To be a columnist in this day and age is special. Just twenty years ago, one could write an article such as this and expect it to be fairly provincial in its reach unless it was printed in a national publication. Owing to the global reach of the internet and social media though, the words one writes can now be read by people in all parts of the world. It’s really an amazing thing if you stop and think about it.
Needless to say, when my articles are published, the volume of correspondence I receive is truly startling, as is the breadth of the locales they come from. I have received email from folks as far as Australia, South Africa, Argentina, Israel, all over Europe, and, of course, here in the States.
The majority of comments are in the form of thanks, questions and critiques, but occasionally I get requests from people to cover particular cars or films. Just a couple of weeks ago, I received one such message from a nice bloke living on the Isle of Man. Andy suggested I have a look at his favorite car movie, an Australian cult film called Running on Empty. Familiar with the flick, I readily agreed. So for Andy, and all of you out there here’s my take!
Running on Empty was an independent production by the Film Corporation of Western Australia, and was distributed by Roadshow Films. It was released in the United States under the alternate title, Fast Lane Fever.
Filmed in Canbeligo, Cobar, and Sydney in New South Wales, Australia, the movie was directed by first-time filmmaker John Clark, based on a screenplay penned by Barry Tomblin.
The film starred neophyte actor, Terry Serio as Mike, Deborah Conway, singer for the Australian pop band Do Re Mi, as Julie, Richard Moir as Fox, John Aguis as Tony, and Max Cullen as Rebel.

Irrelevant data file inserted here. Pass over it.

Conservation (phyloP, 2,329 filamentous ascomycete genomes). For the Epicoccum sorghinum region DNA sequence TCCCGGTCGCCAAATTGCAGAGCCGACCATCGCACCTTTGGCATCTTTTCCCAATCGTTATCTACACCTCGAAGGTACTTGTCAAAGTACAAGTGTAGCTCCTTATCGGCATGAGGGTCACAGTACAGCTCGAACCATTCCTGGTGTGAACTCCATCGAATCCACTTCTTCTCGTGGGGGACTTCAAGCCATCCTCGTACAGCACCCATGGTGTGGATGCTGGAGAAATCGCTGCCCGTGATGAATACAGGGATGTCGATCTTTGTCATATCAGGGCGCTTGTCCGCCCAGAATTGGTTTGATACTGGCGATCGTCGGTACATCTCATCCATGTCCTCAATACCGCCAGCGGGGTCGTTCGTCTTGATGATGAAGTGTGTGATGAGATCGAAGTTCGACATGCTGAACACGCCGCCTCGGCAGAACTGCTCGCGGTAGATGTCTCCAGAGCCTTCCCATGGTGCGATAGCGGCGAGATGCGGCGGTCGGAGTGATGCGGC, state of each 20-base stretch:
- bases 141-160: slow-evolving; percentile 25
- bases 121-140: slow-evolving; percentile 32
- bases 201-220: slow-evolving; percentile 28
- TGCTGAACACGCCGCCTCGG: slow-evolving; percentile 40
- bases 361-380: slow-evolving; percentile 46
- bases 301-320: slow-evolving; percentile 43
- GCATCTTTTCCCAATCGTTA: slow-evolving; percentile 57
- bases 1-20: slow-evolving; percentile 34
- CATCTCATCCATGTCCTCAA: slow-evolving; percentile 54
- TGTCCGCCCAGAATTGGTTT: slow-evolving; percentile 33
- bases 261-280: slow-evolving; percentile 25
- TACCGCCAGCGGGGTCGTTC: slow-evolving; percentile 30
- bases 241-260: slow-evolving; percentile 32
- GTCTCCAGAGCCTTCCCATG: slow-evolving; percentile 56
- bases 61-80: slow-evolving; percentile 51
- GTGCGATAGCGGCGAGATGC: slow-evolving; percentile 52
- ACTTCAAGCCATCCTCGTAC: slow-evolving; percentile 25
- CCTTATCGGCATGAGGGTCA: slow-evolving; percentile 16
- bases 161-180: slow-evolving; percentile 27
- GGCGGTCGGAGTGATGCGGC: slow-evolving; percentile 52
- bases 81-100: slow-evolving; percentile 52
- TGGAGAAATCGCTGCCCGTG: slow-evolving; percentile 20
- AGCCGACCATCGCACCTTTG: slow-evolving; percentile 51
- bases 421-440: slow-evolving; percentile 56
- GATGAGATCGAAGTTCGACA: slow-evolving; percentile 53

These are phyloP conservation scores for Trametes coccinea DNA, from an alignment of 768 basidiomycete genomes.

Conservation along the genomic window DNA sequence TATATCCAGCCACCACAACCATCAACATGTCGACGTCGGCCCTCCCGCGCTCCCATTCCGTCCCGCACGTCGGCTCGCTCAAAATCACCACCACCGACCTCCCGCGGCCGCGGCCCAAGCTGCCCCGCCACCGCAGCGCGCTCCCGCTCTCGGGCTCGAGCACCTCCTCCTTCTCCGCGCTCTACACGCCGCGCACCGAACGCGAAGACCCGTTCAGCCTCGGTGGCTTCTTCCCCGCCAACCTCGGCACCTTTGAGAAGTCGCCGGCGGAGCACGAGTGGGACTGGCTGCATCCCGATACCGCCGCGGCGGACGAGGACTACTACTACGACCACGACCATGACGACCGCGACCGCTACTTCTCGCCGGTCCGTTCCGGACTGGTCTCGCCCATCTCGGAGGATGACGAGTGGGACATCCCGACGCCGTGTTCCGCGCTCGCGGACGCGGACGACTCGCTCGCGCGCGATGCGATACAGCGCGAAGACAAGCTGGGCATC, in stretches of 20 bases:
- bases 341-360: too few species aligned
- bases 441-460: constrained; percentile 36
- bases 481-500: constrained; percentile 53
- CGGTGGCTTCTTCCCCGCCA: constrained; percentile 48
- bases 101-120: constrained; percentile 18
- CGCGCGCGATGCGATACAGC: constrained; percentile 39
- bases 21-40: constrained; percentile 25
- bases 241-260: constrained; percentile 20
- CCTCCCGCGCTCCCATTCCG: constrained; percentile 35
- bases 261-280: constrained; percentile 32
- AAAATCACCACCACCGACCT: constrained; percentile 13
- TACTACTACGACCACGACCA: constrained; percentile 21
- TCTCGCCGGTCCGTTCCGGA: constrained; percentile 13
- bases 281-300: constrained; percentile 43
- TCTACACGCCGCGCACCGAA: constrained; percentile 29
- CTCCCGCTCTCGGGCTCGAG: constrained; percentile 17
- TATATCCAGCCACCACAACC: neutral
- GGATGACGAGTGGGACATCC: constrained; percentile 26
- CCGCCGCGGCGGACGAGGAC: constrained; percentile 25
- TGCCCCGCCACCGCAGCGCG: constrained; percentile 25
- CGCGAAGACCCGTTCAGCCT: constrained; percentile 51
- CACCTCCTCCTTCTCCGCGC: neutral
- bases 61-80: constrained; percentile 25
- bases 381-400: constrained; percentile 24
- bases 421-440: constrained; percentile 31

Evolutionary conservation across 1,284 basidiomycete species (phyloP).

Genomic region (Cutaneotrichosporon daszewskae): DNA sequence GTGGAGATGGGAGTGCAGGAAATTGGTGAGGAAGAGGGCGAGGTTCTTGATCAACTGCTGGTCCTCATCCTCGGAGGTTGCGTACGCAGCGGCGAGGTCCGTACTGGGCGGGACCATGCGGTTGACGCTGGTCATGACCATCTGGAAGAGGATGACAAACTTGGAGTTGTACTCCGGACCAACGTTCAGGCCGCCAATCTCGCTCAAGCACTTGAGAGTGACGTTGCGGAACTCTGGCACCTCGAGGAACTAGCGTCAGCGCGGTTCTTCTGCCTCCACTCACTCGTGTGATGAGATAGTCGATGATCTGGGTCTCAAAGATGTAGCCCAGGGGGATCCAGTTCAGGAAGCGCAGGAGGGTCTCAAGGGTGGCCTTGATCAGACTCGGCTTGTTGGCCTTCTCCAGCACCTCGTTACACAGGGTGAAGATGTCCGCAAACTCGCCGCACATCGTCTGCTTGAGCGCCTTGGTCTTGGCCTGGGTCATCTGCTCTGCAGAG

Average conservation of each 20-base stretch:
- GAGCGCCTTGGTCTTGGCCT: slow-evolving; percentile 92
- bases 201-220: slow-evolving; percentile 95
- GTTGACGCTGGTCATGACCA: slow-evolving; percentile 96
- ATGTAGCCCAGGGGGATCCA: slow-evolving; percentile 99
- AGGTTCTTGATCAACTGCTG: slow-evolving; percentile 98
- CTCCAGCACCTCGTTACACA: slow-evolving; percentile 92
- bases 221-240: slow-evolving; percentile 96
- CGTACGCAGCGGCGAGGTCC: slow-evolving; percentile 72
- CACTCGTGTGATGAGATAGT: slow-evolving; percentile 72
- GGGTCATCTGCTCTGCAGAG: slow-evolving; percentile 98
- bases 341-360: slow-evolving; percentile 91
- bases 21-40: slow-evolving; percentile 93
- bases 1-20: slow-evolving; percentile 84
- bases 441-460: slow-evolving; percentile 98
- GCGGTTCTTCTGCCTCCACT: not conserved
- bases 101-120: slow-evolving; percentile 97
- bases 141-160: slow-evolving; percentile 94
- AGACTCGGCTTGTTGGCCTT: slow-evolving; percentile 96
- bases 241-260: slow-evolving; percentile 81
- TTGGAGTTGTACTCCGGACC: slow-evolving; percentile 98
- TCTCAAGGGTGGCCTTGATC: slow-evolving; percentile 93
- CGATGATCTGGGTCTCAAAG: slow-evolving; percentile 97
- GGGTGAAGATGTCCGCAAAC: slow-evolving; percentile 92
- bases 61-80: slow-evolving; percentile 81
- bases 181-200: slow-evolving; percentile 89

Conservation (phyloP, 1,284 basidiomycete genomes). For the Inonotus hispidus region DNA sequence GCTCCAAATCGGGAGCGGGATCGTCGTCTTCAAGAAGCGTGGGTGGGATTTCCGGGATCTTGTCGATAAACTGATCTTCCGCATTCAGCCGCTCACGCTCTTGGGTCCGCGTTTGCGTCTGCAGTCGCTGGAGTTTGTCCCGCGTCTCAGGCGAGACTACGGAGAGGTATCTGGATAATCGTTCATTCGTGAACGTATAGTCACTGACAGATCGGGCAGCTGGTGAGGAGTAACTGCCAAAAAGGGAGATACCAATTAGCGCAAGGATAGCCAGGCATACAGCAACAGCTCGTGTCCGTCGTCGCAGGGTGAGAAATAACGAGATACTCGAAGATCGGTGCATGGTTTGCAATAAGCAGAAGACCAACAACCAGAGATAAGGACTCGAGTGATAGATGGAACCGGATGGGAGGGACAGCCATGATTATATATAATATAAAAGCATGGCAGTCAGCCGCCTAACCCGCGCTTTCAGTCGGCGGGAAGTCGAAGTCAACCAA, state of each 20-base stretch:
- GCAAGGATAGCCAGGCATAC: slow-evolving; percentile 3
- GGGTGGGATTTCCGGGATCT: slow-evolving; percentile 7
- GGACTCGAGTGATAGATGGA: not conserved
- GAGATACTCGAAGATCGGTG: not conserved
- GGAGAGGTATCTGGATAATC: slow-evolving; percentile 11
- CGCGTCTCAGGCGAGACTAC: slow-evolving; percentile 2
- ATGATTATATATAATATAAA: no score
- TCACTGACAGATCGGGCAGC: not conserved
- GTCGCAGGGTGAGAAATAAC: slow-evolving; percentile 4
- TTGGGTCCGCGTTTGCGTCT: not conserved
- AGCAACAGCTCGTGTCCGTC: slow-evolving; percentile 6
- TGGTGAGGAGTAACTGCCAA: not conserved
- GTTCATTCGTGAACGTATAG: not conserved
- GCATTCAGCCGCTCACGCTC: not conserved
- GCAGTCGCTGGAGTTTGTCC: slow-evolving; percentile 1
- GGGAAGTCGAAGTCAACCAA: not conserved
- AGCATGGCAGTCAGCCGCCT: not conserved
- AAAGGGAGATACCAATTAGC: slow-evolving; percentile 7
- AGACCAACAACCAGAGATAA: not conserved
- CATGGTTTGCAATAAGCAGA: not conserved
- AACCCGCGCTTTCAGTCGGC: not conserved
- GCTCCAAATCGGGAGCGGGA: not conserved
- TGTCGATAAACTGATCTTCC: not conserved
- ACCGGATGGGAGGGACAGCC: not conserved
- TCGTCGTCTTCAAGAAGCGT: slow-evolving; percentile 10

The movie follows Mike, an aspiring street racer, and his buddy Tony, his mechanic, who toil away as steelworkers by day and vent their angst in Mike’s Australian muscle car on the streets of Sydney in their spare time.
Fox is the leader of a gang of miscreant street racers who dominate the illegal speed proceedings in their area and bully just about anyone who attempts to make inroads on their turf.
During a race early in the film, Fox’s opponent loses control of his car and perishes in a fiery crash. Witnessed by the other street racers who Fox depends on for wager income, the incident has the effect of turning many of them off from competing.
Now facing a dearth of opponents as well as their cash and pink slips, Fox concocts a plan to lure Mike into the fray.
Knowing that Mike has eyes for Fox’s girlfriend Julie, Fox and his gang violently confront Mike and force him into a trio of races for cash as well as the affections of Julie. Totally smitten by Julie at this point, Mike agrees to the challenge.
After losing to Fox in the first race, Mike, Julie, and Tony decide to head out to some smaller towns outside of Sydney to take some easy wins off of local racers. The idea being that they will make enough money to mod Mike’s engine so he can defeat Fox.
In addition to beating a bunch of yokels and scamming gas station attendants, the trio cross paths with Rebel, a blind, sage-like, retired street racer who still lovingly maintains his old race car. After the yokels seek revenge for losing by lighting Mike’s car on fire, Rebel helps Mike and Tony rebuild the car, and outfits it with a nitrous system to help Mike win against Fox.
Back in Sydney, Mike lines his car up against Fox’s and is winning the race when a truck suddenly pulls out in front of the racers. Mike ends up in the hospital and his car is totaled. Undeterred, Mike borrows Rebel’s race car and enters a final race with Fox, a mile-long road course run, to decide who is the top dog.
Running on Empty was most assuredly a low-budget attempt to cash in on the car movie craze that swept Australia in the wake of Mad Max (1979), and its sequel, Mad Max 2: The Road Warrior.
Many similarities between the two films are present, though Running on Empty substitutes 80s new-wave synth-pop, skinny ties, upturned collars, and silly haircuts for a post-apocalyptic wasteland and anti-social road-ragers.